I wouldn't presume to debate your math, but I think the TPI in question is actually TURNS per inch, not threads. It's almost the same thing, and the terms are sometimes used interchangably. That tells you how many revolutions it takes to travel and inch, regardless how the threads are formed. A 16 tpi double helix thread will still take 16 turns to go an inch. A 20 tpi screw will give you .050" movement for every revolution. The exception to that is if you have a right handed thread on one end, and a left handed thread on the other. When you turn that shaft, the nuts on each end will move away (or toward) each other at twice the distance a single thread would give you. Using the 20 tip screw for example, the individual nuts would only move .050" per rev, but since both of them move, so you'd get a .100" change in the distance between them.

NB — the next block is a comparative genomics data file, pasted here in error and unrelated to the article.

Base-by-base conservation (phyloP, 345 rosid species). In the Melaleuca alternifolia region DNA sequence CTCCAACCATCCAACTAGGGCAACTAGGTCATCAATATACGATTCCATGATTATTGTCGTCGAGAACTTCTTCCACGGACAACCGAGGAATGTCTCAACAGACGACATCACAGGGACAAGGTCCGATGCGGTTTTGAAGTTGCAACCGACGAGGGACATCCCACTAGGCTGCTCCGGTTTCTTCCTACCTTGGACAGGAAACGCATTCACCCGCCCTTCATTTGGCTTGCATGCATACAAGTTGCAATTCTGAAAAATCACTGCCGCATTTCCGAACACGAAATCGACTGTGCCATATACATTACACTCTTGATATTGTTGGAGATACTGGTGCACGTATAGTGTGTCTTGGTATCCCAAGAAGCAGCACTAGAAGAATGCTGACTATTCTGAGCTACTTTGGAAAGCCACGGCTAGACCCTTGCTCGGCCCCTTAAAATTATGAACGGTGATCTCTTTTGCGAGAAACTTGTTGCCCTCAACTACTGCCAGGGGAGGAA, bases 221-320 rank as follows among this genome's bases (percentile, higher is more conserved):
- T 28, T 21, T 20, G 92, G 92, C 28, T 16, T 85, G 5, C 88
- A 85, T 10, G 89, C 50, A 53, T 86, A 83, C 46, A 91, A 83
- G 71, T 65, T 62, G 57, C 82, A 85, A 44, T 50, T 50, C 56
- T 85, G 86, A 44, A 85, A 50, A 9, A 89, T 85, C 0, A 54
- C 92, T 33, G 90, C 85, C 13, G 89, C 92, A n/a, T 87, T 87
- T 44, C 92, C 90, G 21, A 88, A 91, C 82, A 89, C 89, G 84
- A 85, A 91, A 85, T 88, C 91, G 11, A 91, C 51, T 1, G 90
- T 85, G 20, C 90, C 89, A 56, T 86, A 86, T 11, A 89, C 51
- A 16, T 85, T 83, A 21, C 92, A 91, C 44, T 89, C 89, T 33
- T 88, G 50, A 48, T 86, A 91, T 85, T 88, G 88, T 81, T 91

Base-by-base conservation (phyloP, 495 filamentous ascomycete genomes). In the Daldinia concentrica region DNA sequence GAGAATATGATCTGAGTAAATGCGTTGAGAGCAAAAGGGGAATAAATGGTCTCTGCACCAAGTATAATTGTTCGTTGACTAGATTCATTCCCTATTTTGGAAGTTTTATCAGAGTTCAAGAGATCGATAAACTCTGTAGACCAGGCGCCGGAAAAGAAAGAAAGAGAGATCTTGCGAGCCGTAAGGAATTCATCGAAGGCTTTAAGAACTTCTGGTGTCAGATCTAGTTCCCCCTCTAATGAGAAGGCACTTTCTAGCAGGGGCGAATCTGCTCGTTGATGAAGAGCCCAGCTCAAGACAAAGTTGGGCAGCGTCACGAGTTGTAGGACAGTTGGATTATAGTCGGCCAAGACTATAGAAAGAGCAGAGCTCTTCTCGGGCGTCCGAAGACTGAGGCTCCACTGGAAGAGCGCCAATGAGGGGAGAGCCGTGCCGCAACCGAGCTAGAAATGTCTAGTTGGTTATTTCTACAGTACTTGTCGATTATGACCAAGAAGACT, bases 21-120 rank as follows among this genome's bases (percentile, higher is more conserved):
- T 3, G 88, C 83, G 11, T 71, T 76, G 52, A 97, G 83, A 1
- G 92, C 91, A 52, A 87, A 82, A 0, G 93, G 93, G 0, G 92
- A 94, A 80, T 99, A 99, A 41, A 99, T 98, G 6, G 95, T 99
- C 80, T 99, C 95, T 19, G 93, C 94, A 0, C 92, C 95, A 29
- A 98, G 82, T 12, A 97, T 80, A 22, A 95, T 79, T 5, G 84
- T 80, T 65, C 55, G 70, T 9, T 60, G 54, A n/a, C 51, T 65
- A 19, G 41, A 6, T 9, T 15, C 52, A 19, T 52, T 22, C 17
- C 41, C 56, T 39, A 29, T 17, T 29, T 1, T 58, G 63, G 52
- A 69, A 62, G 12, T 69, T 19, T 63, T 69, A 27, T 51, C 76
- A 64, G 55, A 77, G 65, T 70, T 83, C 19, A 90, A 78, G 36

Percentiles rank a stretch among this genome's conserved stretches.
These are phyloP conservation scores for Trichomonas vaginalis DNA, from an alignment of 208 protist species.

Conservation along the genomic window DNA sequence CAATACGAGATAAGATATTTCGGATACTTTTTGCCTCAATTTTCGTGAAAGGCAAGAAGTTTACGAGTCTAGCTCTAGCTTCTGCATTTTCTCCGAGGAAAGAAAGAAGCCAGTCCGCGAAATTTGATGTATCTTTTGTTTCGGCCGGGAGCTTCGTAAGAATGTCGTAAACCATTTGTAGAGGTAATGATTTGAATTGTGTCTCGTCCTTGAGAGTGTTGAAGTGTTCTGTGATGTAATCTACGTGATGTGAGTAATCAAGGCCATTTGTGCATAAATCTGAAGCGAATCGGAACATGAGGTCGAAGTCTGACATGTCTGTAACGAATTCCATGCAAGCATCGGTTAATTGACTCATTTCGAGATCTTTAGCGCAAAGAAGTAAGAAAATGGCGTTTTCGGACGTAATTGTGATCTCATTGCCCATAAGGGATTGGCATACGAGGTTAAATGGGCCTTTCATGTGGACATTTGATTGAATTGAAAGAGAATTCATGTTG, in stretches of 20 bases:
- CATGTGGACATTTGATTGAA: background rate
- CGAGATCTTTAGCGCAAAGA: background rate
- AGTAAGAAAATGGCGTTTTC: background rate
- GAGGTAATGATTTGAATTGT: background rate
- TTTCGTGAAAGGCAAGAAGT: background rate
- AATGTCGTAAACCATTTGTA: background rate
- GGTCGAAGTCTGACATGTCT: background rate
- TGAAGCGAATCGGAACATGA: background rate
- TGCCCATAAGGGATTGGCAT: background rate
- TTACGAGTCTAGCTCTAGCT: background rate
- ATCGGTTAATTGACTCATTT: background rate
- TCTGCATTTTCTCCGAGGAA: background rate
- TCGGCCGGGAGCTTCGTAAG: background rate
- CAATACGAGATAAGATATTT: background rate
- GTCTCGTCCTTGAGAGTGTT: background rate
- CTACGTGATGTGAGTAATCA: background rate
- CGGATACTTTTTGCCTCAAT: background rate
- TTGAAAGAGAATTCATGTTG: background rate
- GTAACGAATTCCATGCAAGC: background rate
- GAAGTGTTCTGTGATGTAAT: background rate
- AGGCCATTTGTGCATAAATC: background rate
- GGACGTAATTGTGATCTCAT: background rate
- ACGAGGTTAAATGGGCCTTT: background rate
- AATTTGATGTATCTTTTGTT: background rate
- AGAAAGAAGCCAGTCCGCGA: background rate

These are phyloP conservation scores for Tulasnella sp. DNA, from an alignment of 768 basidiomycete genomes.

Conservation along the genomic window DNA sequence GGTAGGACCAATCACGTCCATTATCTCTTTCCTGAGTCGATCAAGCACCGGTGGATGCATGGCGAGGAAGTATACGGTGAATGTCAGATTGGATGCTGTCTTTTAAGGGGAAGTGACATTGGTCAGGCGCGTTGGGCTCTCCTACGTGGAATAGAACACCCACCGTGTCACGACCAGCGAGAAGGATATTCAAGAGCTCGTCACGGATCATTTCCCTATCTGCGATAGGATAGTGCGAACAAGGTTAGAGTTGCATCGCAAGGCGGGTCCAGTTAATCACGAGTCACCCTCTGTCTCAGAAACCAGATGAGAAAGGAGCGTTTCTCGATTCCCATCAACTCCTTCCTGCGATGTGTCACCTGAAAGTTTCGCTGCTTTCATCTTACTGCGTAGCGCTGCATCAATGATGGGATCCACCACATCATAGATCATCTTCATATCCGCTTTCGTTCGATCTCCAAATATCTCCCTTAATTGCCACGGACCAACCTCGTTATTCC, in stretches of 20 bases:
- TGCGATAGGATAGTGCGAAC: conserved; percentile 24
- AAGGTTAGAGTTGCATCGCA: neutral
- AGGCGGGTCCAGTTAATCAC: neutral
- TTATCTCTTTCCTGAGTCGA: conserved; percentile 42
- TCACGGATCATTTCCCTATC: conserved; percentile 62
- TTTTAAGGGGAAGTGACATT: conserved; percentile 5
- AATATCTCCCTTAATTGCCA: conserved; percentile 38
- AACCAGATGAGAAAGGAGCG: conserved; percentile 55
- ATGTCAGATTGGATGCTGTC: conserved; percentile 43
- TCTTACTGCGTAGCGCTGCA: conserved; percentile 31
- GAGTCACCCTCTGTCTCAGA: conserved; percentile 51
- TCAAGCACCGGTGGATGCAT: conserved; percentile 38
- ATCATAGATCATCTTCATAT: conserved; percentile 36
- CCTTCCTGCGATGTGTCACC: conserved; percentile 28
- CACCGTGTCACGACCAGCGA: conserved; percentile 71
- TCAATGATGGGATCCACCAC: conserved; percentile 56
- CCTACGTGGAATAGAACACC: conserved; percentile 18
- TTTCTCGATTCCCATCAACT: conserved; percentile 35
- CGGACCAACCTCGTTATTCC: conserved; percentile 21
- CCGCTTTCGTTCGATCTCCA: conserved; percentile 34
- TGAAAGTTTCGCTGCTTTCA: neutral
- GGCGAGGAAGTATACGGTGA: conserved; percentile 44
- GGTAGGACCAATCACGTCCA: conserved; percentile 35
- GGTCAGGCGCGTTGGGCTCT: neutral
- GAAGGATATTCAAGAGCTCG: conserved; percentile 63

Have a good day, I'm off for the weekend!
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Old 07-29-05, 07:24 AM   #8
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I think it is 1/16 an inch. Im trying to make a handwheel to turn the leadscrew on my lathe for finer movements, and while im at it I would like a little dial that tells me how far I have moved the carriage.
I know a 20TPI screw moves whatever in .050" so that sounds right
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Old 07-29-05, 08:05 PM   #9
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If you're not sure, turn it 16 times and measure (to minimize the % error).